Research & Collections

Welcome to the exciting realm of Artifacts, Archaeology, and Anthropology!

The Research and Collections Department is the very core of the IAIS museum, which had its beginnings in local archaeological research and preservation. The Research and Collections Department manages the museum’s material culture collections, which include some 6,000 ethnographic (post-European contact) items and over 300,000 archaeological artifacts. These cultural remains represent hundreds of Native American societies throughout the western Hemisphere. They range in age from over 12,000 years to the 20th century.

The artifacts we discover and curate enhance IAIS’s wonderful exhibits and are the basis for our many presentations and publications on Native American histories and cultures. The Research and Collections Department collaborates with the Education Department to produce engaging public exhibits, workshops, and publications that inform the public of the diversity, complexity and sophistication of indigenous cultures.

Many of the artifacts grace the pages of my recent book, Connecticut’s Indigenous Peoples: What Archaeology, History and Oral Traditions teach us about their Communities and Cultures (Lavin 2013), helping to tell the story of our state’s deep history. Archaeologists not only dig in the ground to uncover information on the diversity of human lifeways: they also dig in the book shelves and into oral histories. This is especially true for learning about and creating exhibits on post-colonial and contemporary indigenous communities. I know because I am an anthropologist with a specialization in the archaeology of Northeastern North America.

As Director of Research and Collections, I not only oversee our archaeological excavations, material analyses in our laboratory and our state of the art vault (where artifactual and ethnographic items are stored when they are not on exhibit).  I also delve into the contents of our Research Library to facilitate my current research on the dozen or more tribes whose homelands were (and in some cases still are) western Connecticut when European traders and explorers first visited here. The department’s upcoming oral history project should provide even more information as well as the Indigenous perspective on the histories of these tribes.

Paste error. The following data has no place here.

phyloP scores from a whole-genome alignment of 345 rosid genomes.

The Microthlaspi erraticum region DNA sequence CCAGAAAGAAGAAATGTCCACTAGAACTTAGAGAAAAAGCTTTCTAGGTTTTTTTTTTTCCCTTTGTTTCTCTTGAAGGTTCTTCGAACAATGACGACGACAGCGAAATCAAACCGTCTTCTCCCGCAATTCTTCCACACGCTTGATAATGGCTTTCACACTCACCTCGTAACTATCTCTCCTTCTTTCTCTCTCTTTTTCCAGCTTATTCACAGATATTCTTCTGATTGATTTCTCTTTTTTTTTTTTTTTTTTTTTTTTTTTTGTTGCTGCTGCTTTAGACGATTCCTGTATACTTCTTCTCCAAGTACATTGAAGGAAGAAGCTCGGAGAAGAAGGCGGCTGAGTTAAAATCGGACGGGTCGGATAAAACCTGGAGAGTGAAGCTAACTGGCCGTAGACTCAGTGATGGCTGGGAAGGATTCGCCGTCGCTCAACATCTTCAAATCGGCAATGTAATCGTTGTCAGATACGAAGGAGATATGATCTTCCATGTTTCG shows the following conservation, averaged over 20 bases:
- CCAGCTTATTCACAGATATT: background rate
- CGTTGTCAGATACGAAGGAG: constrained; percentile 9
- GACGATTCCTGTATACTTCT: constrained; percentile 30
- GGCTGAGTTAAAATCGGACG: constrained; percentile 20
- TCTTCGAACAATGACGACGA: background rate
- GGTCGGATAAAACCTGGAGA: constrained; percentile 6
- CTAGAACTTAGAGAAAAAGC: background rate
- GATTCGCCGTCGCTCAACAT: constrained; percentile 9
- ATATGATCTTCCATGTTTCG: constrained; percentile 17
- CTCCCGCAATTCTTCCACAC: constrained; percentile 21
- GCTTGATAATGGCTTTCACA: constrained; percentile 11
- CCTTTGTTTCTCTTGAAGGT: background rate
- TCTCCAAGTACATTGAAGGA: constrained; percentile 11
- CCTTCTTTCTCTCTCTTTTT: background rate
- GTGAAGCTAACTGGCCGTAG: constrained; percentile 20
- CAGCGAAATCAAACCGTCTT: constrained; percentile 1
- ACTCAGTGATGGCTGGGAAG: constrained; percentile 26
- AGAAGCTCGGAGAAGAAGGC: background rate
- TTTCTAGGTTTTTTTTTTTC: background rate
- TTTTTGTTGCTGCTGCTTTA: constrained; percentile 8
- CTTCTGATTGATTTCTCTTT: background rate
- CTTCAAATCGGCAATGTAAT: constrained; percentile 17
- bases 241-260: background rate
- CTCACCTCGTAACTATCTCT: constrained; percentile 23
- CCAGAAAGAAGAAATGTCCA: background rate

Check out our archaeology website, Digging into the PastOpens in a new window, for information on Connecticut’s archaeological sites and educational resources.

 

Photo of Dr Lucianne Lavin

Lucianne Lavin, Ph.D. is an anthropologist & archaeologist who has over 40 years of research and field experience in Northeastern archaeology and anthropology, including teaching, museum exhibits and curatorial work, cultural resource management, editorial work and public relations. Dr. Lavin is a founding member of the state’s Native American Heritage Advisory Council and Editor of the journal of the Archaeological Society of Connecticut.

She received her M.A. and Ph.D. in anthropology from New York University and her B.A. from Indiana University. Dr. Lavin has written over 150 professional publications and technical reports on the archaeology and ethnohistory of the Northeast. Her award-winning book, Connecticut’s Indigenous Peoples: What Archaeology, History and Oral Traditions Teach Us about their Communities and Cultures, was recently published by Yale University Press (spring 2013). The book won an Award of Merit from the Connecticut League of History Organizations (Award of Merit Connecticut League of History Organizations 2014-02-25), won  Second Place in the books category in the 2014 New England Museum Association Publication Award Competition (Publication Award New England Museum Association 2014-07-15), and  was selected as a Choice Magazine (American Library Association) “Outstanding Academic Title for 2013 in the North America Category” (Outstanding Academic Title Choice 2014-01-21). Her book is available for purchase in the museum gift shop.

 

This Same, Same Sad Tale of Love –

Lover’s Leap Interactive Map

The initial goal of the our exhibit Tales of a Forgotten Day: Myth and Memory at Lovers Leap was to separate fact from fiction, and to decolonize the place-lore associated with locations called ‘Lovers Leap’ in Southern New England. What came out of our research for this exhibition was a wider study of these toponyms and realization that we needed to continue the story.

This interactive map represents the toponyms associated with “Lovers Leap” and the stories that are associated with each location.

 

Do you know of a Lovers Leap that is not shown on this map? Send the name and location to us and we will look into it. Send your leaps to [email protected]

Get Involved

Check out of volunteer page for more information on how to get involved!